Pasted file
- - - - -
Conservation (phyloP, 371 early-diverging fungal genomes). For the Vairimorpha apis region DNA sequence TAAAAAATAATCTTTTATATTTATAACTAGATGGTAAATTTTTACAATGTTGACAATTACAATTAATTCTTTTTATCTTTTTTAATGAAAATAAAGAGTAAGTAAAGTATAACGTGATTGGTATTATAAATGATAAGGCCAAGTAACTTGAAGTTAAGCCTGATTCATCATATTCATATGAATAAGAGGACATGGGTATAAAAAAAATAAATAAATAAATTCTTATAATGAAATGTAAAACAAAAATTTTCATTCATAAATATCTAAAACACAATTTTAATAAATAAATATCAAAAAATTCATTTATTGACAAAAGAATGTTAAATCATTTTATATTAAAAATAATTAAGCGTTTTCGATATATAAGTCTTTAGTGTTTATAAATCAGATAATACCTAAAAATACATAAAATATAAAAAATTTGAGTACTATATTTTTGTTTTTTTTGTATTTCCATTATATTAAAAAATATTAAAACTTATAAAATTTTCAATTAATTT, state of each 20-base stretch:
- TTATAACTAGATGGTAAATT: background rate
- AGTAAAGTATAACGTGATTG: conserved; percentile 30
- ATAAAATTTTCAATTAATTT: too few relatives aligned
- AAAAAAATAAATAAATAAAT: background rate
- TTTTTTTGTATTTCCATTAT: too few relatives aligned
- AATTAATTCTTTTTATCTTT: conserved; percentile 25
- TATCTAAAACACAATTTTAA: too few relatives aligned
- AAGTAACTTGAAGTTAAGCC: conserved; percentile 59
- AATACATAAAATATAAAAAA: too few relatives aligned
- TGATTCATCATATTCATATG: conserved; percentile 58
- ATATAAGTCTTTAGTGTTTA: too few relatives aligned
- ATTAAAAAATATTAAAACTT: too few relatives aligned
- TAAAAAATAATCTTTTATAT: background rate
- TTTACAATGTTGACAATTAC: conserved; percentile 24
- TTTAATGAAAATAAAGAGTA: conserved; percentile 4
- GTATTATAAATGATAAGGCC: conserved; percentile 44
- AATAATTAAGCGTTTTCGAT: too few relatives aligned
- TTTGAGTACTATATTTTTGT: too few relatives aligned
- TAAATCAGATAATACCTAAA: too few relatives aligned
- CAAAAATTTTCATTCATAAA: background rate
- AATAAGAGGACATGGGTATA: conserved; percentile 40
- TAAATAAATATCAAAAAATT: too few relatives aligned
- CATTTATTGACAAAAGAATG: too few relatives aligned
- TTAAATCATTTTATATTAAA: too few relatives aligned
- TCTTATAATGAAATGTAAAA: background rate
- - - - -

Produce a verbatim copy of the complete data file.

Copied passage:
Conservation (phyloP, 371 early-diverging fungal genomes). For the Vairimorpha apis region DNA sequence TAAAAAATAATCTTTTATATTTATAACTAGATGGTAAATTTTTACAATGTTGACAATTACAATTAATTCTTTTTATCTTTTTTAATGAAAATAAAGAGTAAGTAAAGTATAACGTGATTGGTATTATAAATGATAAGGCCAAGTAACTTGAAGTTAAGCCTGATTCATCATATTCATATGAATAAGAGGACATGGGTATAAAAAAAATAAATAAATAAATTCTTATAATGAAATGTAAAACAAAAATTTTCATTCATAAATATCTAAAACACAATTTTAATAAATAAATATCAAAAAATTCATTTATTGACAAAAGAATGTTAAATCATTTTATATTAAAAATAATTAAGCGTTTTCGATATATAAGTCTTTAGTGTTTATAAATCAGATAATACCTAAAAATACATAAAATATAAAAAATTTGAGTACTATATTTTTGTTTTTTTTGTATTTCCATTATATTAAAAAATATTAAAACTTATAAAATTTTCAATTAATTT, state of each 20-base stretch:
- TTATAACTAGATGGTAAATT: background rate
- AGTAAAGTATAACGTGATTG: conserved; percentile 30
- ATAAAATTTTCAATTAATTT: too few relatives aligned
- AAAAAAATAAATAAATAAAT: background rate
- TTTTTTTGTATTTCCATTAT: too few relatives aligned
- AATTAATTCTTTTTATCTTT: conserved; percentile 25
- TATCTAAAACACAATTTTAA: too few relatives aligned
- AAGTAACTTGAAGTTAAGCC: conserved; percentile 59
- AATACATAAAATATAAAAAA: too few relatives aligned
- TGATTCATCATATTCATATG: conserved; percentile 58
- ATATAAGTCTTTAGTGTTTA: too few relatives aligned
- ATTAAAAAATATTAAAACTT: too few relatives aligned
- TAAAAAATAATCTTTTATAT: background rate
- TTTACAATGTTGACAATTAC: conserved; percentile 24
- TTTAATGAAAATAAAGAGTA: conserved; percentile 4
- GTATTATAAATGATAAGGCC: conserved; percentile 44
- AATAATTAAGCGTTTTCGAT: too few relatives aligned
- TTTGAGTACTATATTTTTGT: too few relatives aligned
- TAAATCAGATAATACCTAAA: too few relatives aligned
- CAAAAATTTTCATTCATAAA: background rate
- AATAAGAGGACATGGGTATA: conserved; percentile 40
- TAAATAAATATCAAAAAATT: too few relatives aligned
- CATTTATTGACAAAAGAATG: too few relatives aligned
- TTAAATCATTTTATATTAAA: too few relatives aligned
- TCTTATAATGAAATGTAAAA: background rate